“All of us will undergo a period of rest,” he added, “so that your apprentices, Zudu, can access outside anima for their scrying needs without it being drawn to a Fae attempting to work magic. You know better than we do what to look for when it comes to the first signs of a flash flood, after all.”

“A wise man knows to stop and seek the advice of others when he does not know how to do a certain thing,” Zudu agreed calmly. A brief look exchanged between the two of them ended with a faint hint of a blush on the Fae's cheeks. Halek was intrigued but decided within seconds that it was not his place to know.

“I am concerned about the defenses of where we now live, not just how easily they might flood,” Eruk stated, changing the topic. “Granite is one of the toughest rocks available and cannot be smashed by heavy clubs, as the old mud-brick houses could be, but anyone with enough archers can just walk up to the tops of the cliffs and pick targets at ease in the narrower canyons.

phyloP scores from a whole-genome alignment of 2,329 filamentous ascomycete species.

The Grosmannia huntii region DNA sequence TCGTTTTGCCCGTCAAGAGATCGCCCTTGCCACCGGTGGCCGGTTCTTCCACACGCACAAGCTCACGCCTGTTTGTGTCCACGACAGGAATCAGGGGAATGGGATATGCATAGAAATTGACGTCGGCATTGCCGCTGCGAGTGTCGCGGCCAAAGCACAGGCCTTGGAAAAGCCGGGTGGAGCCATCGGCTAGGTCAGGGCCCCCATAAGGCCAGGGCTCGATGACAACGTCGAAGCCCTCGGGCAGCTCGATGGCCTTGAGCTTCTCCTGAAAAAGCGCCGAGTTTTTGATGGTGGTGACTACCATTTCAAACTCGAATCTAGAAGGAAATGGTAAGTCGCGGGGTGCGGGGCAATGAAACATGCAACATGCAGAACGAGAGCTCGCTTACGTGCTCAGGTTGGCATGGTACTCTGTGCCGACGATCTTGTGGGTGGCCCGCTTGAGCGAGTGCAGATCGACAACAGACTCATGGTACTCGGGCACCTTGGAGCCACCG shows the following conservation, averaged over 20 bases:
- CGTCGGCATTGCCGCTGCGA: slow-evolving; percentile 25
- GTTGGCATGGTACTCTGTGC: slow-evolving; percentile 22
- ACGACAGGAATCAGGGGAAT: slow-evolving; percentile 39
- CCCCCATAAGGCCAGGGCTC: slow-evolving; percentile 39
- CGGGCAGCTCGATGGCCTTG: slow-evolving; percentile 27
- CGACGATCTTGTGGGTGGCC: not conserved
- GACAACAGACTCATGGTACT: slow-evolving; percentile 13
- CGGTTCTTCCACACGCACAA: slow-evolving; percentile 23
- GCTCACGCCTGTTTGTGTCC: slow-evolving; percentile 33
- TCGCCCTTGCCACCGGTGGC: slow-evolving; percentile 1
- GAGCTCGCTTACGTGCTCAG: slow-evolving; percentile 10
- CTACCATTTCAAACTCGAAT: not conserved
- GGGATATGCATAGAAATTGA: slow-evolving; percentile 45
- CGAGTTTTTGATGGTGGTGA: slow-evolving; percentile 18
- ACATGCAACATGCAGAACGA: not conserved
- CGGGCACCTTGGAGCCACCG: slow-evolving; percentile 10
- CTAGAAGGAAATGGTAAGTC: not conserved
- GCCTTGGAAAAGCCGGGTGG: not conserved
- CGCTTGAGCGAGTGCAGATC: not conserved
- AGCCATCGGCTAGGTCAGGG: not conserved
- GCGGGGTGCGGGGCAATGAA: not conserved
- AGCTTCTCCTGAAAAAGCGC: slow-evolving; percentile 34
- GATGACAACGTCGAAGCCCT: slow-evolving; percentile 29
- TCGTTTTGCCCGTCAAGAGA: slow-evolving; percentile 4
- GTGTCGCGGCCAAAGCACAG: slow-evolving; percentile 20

Up
isn't even the word for it,” he reminded them. “To the north, the wadijt are in terrain that rises up and forms jagged, hard-to-cross rocks. They are roughly a full day's walk away, however. That would be too far to retreat to, unless we have long-distance warning.”

“The chances of anyone attacking are narrow,” Zudu scoffed. “Only two tribes know which direction we went, and it takes several days of hiking through hot sands to reach us. Plus, the rains will be coming. Anyone with any sense would stay home and not bother trying to attack us until spring.”

“There is no danger of flooding in the sand dunes,” he countered.